Lay Witness Testimony in California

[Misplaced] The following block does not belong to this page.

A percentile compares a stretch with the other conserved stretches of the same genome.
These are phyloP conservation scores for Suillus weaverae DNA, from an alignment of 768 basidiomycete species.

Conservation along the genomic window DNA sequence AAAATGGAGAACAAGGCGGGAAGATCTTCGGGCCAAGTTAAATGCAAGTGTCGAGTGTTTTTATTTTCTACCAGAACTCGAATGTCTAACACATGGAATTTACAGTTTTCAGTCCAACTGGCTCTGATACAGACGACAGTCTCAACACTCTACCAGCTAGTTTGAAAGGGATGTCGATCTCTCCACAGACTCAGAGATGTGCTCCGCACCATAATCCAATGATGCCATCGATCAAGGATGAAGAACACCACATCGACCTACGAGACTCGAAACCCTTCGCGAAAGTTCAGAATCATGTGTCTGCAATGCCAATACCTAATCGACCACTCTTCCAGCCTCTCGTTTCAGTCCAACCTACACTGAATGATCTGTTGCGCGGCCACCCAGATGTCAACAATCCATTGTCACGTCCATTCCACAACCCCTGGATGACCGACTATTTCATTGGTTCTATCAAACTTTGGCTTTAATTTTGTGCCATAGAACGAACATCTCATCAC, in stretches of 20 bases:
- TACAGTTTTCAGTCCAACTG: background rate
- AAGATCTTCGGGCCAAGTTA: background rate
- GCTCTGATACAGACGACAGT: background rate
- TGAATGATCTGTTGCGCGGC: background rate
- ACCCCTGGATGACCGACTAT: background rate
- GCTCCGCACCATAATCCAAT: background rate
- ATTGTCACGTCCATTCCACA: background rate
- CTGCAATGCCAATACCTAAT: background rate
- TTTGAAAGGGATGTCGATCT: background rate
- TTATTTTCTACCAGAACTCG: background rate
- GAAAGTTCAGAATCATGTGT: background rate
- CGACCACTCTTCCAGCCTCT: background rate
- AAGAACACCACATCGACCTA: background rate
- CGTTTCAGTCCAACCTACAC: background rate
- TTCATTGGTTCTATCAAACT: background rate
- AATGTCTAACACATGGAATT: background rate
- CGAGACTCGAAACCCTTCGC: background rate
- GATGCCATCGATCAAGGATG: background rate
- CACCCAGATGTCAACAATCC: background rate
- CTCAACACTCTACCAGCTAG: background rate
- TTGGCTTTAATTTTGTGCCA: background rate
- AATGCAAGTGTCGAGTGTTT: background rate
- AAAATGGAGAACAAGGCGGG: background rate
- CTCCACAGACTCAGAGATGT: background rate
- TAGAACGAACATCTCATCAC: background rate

A lay witness may testify to an opinion when it is rationally based on the perception of the witness and is helpful to a clear understanding of the witness's testimony. (Evid. Code, 800.) "Generally, a lay witness may not give an opinion about another's state of mind. However, a witness may testify about objective behavior and describe behavior as being consistent with a state of mind." (People v. Chatman (2006) 38 Cal.4th 344, 397.) This is so even if the testimony touches on the ultimate issue in a case, "but only where 'helpful to a clear understanding of the testimony' citation, i.e., where the concrete observations on which the opinion is based cannot otherwise be conveyed. .'" (People v. Melton (1988) 44 Cal.3d 713, 744.) Admission of lay opinion testimony is within the trial court's discretion. (People v. Mixon (1982) 129 Cal.App.3d 118, 127.)